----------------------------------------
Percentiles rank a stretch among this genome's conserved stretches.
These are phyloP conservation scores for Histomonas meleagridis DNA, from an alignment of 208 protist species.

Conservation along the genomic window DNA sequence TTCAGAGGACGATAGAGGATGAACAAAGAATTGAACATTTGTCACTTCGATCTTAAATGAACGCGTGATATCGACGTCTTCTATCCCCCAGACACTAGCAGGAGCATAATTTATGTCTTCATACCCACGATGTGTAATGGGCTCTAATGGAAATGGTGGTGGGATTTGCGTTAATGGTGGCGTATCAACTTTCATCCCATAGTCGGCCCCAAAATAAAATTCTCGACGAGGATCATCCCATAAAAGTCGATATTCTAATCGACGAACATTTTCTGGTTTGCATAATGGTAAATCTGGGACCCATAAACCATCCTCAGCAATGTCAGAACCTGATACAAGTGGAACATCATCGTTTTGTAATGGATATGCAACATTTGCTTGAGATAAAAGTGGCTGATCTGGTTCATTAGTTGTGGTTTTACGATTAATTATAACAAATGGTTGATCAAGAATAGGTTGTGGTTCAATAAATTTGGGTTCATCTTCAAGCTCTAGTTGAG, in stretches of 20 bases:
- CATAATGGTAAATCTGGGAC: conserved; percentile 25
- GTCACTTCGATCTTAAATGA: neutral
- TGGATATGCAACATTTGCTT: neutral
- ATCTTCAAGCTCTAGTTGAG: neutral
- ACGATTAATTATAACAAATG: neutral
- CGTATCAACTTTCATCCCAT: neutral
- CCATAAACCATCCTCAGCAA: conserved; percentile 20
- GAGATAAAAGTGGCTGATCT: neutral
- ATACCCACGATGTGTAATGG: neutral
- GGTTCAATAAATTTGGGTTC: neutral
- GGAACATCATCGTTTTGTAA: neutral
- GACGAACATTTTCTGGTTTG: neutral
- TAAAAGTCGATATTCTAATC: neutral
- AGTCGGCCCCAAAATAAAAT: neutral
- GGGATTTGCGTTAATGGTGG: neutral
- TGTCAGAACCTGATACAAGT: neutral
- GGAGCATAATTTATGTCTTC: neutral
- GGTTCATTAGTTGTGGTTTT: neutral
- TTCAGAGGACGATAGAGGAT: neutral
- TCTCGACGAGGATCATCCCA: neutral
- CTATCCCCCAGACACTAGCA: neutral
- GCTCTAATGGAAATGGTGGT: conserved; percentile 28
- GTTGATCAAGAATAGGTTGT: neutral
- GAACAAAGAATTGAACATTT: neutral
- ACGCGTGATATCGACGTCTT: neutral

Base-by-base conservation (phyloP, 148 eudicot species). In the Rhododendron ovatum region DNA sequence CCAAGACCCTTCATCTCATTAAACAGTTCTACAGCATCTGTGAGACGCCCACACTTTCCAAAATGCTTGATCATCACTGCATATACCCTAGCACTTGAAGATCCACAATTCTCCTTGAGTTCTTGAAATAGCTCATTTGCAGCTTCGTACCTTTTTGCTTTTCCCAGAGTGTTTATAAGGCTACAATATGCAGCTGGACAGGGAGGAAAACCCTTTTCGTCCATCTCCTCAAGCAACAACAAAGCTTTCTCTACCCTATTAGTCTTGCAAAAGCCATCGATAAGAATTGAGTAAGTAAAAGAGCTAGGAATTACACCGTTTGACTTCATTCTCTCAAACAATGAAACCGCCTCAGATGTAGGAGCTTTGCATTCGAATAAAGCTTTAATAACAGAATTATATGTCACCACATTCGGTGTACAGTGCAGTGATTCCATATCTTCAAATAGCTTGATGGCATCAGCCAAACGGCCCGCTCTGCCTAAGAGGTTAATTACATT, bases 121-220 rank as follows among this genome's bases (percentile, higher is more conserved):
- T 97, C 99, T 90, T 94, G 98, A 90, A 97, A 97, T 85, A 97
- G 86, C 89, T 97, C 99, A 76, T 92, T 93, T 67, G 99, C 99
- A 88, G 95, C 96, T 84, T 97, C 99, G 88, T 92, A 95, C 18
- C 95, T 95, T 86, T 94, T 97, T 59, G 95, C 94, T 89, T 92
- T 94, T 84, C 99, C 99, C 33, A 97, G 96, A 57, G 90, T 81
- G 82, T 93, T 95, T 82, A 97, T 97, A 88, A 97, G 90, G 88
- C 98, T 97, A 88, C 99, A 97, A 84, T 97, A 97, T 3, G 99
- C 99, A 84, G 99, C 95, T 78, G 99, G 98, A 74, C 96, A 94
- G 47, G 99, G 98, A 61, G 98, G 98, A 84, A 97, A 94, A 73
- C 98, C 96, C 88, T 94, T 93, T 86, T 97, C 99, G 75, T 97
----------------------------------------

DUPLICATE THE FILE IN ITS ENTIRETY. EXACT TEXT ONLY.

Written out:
Percentiles rank a stretch among this genome's conserved stretches.
These are phyloP conservation scores for Histomonas meleagridis DNA, from an alignment of 208 protist species.

Conservation along the genomic window DNA sequence TTCAGAGGACGATAGAGGATGAACAAAGAATTGAACATTTGTCACTTCGATCTTAAATGAACGCGTGATATCGACGTCTTCTATCCCCCAGACACTAGCAGGAGCATAATTTATGTCTTCATACCCACGATGTGTAATGGGCTCTAATGGAAATGGTGGTGGGATTTGCGTTAATGGTGGCGTATCAACTTTCATCCCATAGTCGGCCCCAAAATAAAATTCTCGACGAGGATCATCCCATAAAAGTCGATATTCTAATCGACGAACATTTTCTGGTTTGCATAATGGTAAATCTGGGACCCATAAACCATCCTCAGCAATGTCAGAACCTGATACAAGTGGAACATCATCGTTTTGTAATGGATATGCAACATTTGCTTGAGATAAAAGTGGCTGATCTGGTTCATTAGTTGTGGTTTTACGATTAATTATAACAAATGGTTGATCAAGAATAGGTTGTGGTTCAATAAATTTGGGTTCATCTTCAAGCTCTAGTTGAG, in stretches of 20 bases:
- CATAATGGTAAATCTGGGAC: conserved; percentile 25
- GTCACTTCGATCTTAAATGA: neutral
- TGGATATGCAACATTTGCTT: neutral
- ATCTTCAAGCTCTAGTTGAG: neutral
- ACGATTAATTATAACAAATG: neutral
- CGTATCAACTTTCATCCCAT: neutral
- CCATAAACCATCCTCAGCAA: conserved; percentile 20
- GAGATAAAAGTGGCTGATCT: neutral
- ATACCCACGATGTGTAATGG: neutral
- GGTTCAATAAATTTGGGTTC: neutral
- GGAACATCATCGTTTTGTAA: neutral
- GACGAACATTTTCTGGTTTG: neutral
- TAAAAGTCGATATTCTAATC: neutral
- AGTCGGCCCCAAAATAAAAT: neutral
- GGGATTTGCGTTAATGGTGG: neutral
- TGTCAGAACCTGATACAAGT: neutral
- GGAGCATAATTTATGTCTTC: neutral
- GGTTCATTAGTTGTGGTTTT: neutral
- TTCAGAGGACGATAGAGGAT: neutral
- TCTCGACGAGGATCATCCCA: neutral
- CTATCCCCCAGACACTAGCA: neutral
- GCTCTAATGGAAATGGTGGT: conserved; percentile 28
- GTTGATCAAGAATAGGTTGT: neutral
- GAACAAAGAATTGAACATTT: neutral
- ACGCGTGATATCGACGTCTT: neutral

Base-by-base conservation (phyloP, 148 eudicot species). In the Rhododendron ovatum region DNA sequence CCAAGACCCTTCATCTCATTAAACAGTTCTACAGCATCTGTGAGACGCCCACACTTTCCAAAATGCTTGATCATCACTGCATATACCCTAGCACTTGAAGATCCACAATTCTCCTTGAGTTCTTGAAATAGCTCATTTGCAGCTTCGTACCTTTTTGCTTTTCCCAGAGTGTTTATAAGGCTACAATATGCAGCTGGACAGGGAGGAAAACCCTTTTCGTCCATCTCCTCAAGCAACAACAAAGCTTTCTCTACCCTATTAGTCTTGCAAAAGCCATCGATAAGAATTGAGTAAGTAAAAGAGCTAGGAATTACACCGTTTGACTTCATTCTCTCAAACAATGAAACCGCCTCAGATGTAGGAGCTTTGCATTCGAATAAAGCTTTAATAACAGAATTATATGTCACCACATTCGGTGTACAGTGCAGTGATTCCATATCTTCAAATAGCTTGATGGCATCAGCCAAACGGCCCGCTCTGCCTAAGAGGTTAATTACATT, bases 121-220 rank as follows among this genome's bases (percentile, higher is more conserved):
- T 97, C 99, T 90, T 94, G 98, A 90, A 97, A 97, T 85, A 97
- G 86, C 89, T 97, C 99, A 76, T 92, T 93, T 67, G 99, C 99
- A 88, G 95, C 96, T 84, T 97, C 99, G 88, T 92, A 95, C 18
- C 95, T 95, T 86, T 94, T 97, T 59, G 95, C 94, T 89, T 92
- T 94, T 84, C 99, C 99, C 33, A 97, G 96, A 57, G 90, T 81
- G 82, T 93, T 95, T 82, A 97, T 97, A 88, A 97, G 90, G 88
- C 98, T 97, A 88, C 99, A 97, A 84, T 97, A 97, T 3, G 99
- C 99, A 84, G 99, C 95, T 78, G 99, G 98, A 74, C 96, A 94
- G 47, G 99, G 98, A 61, G 98, G 98, A 84, A 97, A 94, A 73
- C 98, C 96, C 88, T 94, T 93, T 86, T 97, C 99, G 75, T 97